Here’s a song they should’ve belted out on the latest installment of the “Glee” series — “Don’t Know What You’ve Got ‘Til It’s Gone” (Cinderella 1988). The song isn’t a duet (the theme for the episode was a duet singing contest), but it certainly describes the residual feeling left over from the outright snoozefest that “Glee” presented its watchers this past week.
Sue Sylvester’s absence on the show was not only noticeable, it screamed. And the lack of exciting duets didn’t help. Even the inclusion of a small girl-on-girl makeout scene between cheerleaders Brittany and Santana didn’t distract or scandalize enough to draw away from the glaring void in the show. Who would have thought that a one-hour musical comedy would come to depend so much upon the mean-spirited Sue (played so ably by Jane Lynch) and her sometimes-incoherent verbal batteries against Mr. Schue (Matthew Morrison)?
Sue Sylvester’s little war against the Glee Club and its existence has become such an integral part of the show that not having her around to growl and bark at Will Schuester and his group of singing misfits was as noticeable as Sue’s red sweatsuit in an Amish parade. Her verbal attacks and volleys with various members of the cast — but especially with teacher Will Schuester — helps drive the show. There is a certain anticipation that comes with the knowledge that Jane Lynch will appear sometime in the course of the show and make Mr. Schue’s or someone’s life a living hell. On Tuesday night’s episode, “Duets,” that anticipation went unrewarded.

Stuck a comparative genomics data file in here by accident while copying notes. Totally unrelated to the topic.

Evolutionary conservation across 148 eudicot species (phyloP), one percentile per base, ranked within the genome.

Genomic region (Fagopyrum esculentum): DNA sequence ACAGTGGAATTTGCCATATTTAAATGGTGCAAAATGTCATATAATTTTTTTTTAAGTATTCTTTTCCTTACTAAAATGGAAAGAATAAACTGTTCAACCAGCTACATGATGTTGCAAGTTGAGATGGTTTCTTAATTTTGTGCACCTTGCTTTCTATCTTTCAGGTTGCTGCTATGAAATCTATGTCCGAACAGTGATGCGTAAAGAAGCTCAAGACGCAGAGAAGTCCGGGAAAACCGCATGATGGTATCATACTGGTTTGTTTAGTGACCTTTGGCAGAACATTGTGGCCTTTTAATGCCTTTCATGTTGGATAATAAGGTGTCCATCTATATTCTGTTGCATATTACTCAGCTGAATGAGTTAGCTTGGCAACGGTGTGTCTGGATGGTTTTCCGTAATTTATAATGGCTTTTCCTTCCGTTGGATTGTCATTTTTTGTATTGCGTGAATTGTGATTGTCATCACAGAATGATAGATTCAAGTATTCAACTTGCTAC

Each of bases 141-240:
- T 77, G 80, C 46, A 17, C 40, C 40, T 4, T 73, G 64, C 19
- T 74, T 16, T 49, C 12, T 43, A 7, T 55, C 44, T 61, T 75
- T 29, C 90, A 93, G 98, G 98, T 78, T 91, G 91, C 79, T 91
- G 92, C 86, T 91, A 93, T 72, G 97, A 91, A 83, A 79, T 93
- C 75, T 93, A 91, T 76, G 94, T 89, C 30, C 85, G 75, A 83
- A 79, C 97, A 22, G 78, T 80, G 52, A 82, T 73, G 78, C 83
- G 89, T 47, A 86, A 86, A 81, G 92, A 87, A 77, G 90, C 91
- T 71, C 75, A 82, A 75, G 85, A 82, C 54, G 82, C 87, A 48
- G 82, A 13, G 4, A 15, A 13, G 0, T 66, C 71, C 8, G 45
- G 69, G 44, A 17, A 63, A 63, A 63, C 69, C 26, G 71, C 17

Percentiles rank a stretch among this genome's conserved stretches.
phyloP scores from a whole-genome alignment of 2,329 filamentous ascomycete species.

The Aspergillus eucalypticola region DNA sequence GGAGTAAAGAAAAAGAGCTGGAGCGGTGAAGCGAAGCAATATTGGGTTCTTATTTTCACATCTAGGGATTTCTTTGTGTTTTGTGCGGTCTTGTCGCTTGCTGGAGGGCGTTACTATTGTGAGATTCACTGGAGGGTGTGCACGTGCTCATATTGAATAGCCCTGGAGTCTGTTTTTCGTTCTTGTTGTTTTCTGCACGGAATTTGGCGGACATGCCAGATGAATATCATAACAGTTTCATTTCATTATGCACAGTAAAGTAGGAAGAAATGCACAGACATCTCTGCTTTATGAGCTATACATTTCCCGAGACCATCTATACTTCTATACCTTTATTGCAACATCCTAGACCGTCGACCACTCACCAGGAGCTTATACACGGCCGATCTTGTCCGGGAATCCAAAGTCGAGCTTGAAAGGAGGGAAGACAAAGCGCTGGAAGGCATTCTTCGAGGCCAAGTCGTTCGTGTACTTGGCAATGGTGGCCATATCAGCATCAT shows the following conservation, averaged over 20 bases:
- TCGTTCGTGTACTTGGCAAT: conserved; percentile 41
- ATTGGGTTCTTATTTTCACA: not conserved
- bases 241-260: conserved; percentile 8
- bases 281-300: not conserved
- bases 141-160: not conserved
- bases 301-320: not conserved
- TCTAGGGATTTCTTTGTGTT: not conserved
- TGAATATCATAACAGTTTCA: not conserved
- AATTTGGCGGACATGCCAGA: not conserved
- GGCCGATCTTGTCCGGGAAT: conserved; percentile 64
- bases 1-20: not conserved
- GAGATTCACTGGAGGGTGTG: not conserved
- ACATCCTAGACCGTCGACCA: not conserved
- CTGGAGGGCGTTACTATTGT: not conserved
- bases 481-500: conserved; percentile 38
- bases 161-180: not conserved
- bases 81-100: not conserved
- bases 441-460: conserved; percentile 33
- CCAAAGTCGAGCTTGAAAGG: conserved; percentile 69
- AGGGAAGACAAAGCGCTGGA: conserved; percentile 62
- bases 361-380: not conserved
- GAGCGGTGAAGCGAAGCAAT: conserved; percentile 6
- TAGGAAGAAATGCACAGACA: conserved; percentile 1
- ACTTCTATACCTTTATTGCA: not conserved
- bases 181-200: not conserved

After the hype and excitement of the “Britney/Brittany” and the religion debate/ “Grilled Cheesus” episodes, “Duets” was a severe letdown. And the duets chosen didn’t help, although all were well-performed. Besides the duet between Santana (Naya Rivera) and Mercedes (Amber Riley) and the solo duet between Kurt (Chris Colfer) and himself (performed from, appropriately enough, “Victor Victoria”), there were no fun duets. And one scene in particular captured what was wrong with the entire “Glee” episode.
Finn (Cory Monteith) and Rachel (Lea Michele) were talking about how Rachel had explained to him what made the movie “Grease 2” so much worse than “Grease,” the original movie. She told him, he said, that the movie wasn’t so bad as the songs were bad.
Transpose the word “bad” for “boring” (because the songs on Tuesday’s episodes weren’t truly “bad” songs, just poorly chosen for inclusion) and what made the conversation so telling for the duets episode of “Glee” was that they could have chosen better songs. For that matter, why wasn’t a song from “Grease” included? Talk about stating the obvious while missing the point. Talk about an episode that needed “You’re The One That I Want.”
Which brings this little criticism back to Jane Lynch/Sue Sylvester. Not taking anything away from the rest of the cast, a bunch of talent perhaps unequaled on television, but she’s the one we want to see. Even just a little bit of Sue would have sufficed. And the verbal crossfire that Sue and Schuester perform each episode would have been most appropriate for this particular episode — literally music to the audience’s ear.
To the writers of “Glee”: Try not to do that again. There’s a reason why Jane Lynch won that Emmy. She brings an element to the show that the “Duets” episode completely lacked, in script and in song — fun.
“Glee,” Fox Television